Anderson, M.T. The Pox Party: The Astonishing Life of Octavian Nothing, Traitor to the Nation, book one. Candlewick, 2008. ISBN 978-0763636791. 384 pp. $10.99
Young Octavian–a black boy born to an African princess but a slave nonetheless–has his life chronicled in narrative, letters, diary entries, etc, detailing his upbringing in a wealthy household as a science experiment.
This particular title has won a Printz Honor Award as well as the National Book Award for Young People’s literature, and quite deservedly so. Many librarians and educators question if teens will voluntarily pick up this tone, written in the formal educated speech of the late eighteenth century. Because the themes of the novel–identity, loyalty, duty– are YA issues, they will surely be of interest to YA readers. Once the reader gets into the cadence, the formal educated speech is a treasure; just as Feed’s inventive vocabulary required a certain level of deciphering, so does Octavian.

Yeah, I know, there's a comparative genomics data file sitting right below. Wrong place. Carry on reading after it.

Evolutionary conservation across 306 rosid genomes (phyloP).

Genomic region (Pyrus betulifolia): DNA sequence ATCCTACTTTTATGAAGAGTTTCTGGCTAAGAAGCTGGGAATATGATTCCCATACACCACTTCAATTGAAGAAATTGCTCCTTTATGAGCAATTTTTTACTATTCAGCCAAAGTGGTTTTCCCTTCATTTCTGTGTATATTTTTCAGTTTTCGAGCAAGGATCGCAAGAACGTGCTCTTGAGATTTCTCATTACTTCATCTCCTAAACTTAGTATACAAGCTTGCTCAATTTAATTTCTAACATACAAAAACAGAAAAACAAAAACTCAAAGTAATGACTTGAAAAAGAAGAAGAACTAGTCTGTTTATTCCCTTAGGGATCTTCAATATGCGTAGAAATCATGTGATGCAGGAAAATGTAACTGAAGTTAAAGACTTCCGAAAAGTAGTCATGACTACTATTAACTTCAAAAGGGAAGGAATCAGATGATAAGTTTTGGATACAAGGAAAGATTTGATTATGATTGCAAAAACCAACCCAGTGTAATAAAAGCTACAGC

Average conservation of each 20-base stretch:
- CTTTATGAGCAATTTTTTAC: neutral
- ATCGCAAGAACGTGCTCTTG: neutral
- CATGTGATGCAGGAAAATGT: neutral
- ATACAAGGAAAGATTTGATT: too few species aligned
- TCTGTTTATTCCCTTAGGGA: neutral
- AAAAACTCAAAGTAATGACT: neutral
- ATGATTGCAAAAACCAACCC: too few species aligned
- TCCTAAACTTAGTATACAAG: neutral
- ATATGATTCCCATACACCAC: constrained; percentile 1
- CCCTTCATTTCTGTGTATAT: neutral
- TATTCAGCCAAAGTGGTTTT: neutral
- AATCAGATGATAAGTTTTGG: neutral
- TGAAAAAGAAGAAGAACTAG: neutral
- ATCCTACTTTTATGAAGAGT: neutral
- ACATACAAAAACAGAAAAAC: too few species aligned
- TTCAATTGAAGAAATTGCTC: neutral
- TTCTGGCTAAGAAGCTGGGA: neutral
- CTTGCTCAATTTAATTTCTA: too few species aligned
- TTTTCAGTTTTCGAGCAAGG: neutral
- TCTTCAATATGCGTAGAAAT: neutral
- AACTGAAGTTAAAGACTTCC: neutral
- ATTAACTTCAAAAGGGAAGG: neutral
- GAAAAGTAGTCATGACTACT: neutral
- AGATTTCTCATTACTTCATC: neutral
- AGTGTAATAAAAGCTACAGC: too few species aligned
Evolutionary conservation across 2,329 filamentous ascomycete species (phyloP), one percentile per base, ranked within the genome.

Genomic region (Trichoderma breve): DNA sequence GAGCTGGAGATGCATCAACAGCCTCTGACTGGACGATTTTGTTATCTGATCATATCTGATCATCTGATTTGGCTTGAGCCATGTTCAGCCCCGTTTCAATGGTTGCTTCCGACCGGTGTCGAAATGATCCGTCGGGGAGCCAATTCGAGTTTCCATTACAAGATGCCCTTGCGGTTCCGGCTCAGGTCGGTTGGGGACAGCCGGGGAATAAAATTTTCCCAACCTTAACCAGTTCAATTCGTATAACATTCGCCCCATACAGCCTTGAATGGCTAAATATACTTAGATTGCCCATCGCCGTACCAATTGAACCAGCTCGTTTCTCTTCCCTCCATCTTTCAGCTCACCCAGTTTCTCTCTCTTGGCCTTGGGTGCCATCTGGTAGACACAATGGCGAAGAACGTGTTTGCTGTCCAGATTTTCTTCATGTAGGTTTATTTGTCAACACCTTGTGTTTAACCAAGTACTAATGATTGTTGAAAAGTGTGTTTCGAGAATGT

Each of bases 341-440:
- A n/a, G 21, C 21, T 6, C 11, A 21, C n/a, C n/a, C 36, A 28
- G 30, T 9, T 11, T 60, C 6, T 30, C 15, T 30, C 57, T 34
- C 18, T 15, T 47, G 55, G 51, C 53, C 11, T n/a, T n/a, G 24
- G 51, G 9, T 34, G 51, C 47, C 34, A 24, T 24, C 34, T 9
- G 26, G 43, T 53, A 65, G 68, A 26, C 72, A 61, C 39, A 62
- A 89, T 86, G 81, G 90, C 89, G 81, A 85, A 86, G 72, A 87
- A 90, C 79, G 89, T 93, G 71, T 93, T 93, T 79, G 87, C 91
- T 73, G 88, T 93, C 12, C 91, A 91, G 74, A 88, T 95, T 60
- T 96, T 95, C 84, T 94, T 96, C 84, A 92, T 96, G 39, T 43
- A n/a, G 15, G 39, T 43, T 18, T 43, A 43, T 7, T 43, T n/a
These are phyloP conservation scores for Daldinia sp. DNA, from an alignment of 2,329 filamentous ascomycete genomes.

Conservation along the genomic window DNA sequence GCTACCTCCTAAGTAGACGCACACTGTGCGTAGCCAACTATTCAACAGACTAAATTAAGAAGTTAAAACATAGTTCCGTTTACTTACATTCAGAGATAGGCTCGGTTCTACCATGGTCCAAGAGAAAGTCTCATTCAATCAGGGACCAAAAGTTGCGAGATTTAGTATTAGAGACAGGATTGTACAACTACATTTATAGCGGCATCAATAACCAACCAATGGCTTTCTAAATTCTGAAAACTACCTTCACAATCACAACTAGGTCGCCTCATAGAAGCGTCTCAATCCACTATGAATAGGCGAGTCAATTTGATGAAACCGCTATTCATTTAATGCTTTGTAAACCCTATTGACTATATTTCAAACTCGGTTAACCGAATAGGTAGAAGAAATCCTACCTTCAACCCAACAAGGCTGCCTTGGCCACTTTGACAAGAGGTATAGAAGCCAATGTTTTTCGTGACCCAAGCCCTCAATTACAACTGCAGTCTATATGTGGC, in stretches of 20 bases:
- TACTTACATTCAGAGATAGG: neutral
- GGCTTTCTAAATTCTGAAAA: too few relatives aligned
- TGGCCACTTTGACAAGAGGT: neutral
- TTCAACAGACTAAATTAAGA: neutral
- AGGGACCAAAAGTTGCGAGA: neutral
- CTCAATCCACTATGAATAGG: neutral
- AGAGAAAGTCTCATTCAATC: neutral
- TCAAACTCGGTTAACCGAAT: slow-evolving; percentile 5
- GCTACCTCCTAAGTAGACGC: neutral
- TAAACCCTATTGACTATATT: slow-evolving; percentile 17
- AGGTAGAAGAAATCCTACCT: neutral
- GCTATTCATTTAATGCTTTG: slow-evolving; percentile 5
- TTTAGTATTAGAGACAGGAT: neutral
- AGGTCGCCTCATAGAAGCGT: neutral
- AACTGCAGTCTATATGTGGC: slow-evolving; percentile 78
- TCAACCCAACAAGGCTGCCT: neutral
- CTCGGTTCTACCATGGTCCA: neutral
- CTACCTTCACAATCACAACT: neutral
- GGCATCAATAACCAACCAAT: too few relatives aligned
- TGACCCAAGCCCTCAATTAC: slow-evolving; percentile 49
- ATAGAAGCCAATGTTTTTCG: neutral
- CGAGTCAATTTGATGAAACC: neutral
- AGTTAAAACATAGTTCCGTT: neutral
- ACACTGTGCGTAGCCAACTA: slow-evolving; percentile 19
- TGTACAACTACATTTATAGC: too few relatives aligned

The voice of an experiementally educated black in an historical time period is unique and clear, and a voice not yet heard in the canon of YA literature. The format is daring and innovative. The convention of the reader figuring out what is going on alongside the protagonist is effective showing not telling. When such unspeakable things happen to the narrator that he can no longer share his story, the novel switches to letter format that has a strong impact. The technique of using thick dark strike throughs to convey difficulty in expression is also brilliant. What is NOT being said reveals a great deal about the character.
Set during the American Revolution, the initial focus is a scientific society, rather than the rebellion. The accuracy is high; details are based in fact and meticulously researched. And the faintly hideous cover art hints at a dark event to come that is shudderingly real and very discomforting.
A must have for all collections, this can be cross-marketed to adults who may be fans of titles dealing with this time period.